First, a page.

In a review in Prospect, Matt Ridley, who is no slouch as a science writer himself, calls Andrew Montford’s The Hockey Stick Illusion “one of the best science books in years”. Pretty high praise for what Ridley also calls “the biography of a graph”. Specifically, this graph:
You may have seen it in An Inconvenient Truth in this form. The graph shows the dramatic rise in temperature in the northern hemisphere over the past 100 years caused, presumably, by humans. But as Montford details in his book, the graph is incorrect.
[The author] had standardised the data by “short-centering” them — essentially subtracting them from a 20th century average rather than an average of the whole period. This meant that the principal component analysis “mined” the data for anything with a 20th century uptick, and gave it vastly more weight than data indicating, say, a medieval warm spell.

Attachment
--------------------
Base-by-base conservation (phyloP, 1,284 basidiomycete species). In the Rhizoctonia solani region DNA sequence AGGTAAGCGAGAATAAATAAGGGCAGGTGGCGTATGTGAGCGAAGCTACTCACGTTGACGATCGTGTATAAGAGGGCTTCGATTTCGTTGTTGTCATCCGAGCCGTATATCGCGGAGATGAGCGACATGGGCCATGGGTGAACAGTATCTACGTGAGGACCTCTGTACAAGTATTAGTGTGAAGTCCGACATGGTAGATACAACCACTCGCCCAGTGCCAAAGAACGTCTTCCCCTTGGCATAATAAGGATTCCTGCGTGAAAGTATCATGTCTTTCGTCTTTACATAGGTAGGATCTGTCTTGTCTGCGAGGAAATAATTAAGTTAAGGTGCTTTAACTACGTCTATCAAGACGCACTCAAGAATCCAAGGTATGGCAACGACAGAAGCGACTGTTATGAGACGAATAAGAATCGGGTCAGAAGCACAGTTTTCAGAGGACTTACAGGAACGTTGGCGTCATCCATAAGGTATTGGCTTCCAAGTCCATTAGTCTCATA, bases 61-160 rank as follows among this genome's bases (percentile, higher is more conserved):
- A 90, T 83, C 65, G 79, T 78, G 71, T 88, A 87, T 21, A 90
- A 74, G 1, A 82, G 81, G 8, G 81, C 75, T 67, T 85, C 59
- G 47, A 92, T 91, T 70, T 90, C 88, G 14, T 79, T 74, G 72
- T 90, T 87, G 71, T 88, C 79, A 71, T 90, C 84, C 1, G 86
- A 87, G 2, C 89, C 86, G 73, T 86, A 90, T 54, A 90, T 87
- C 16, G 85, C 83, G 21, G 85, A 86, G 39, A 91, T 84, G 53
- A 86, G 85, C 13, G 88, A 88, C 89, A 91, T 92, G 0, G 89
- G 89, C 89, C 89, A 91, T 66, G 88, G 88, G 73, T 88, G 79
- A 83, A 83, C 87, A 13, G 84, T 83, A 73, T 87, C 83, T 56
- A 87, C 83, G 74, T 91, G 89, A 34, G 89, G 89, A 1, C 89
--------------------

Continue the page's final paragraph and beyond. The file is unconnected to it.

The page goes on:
Talk about an inconvenient truth.
Update: As expected, ye olde inbox is humming on this one. Here are a few places to look for the other other side of the story: Real Climate, Climate Progress (2, 3), New Scientist, and RealClimate. (thx, reed, barath, aaron)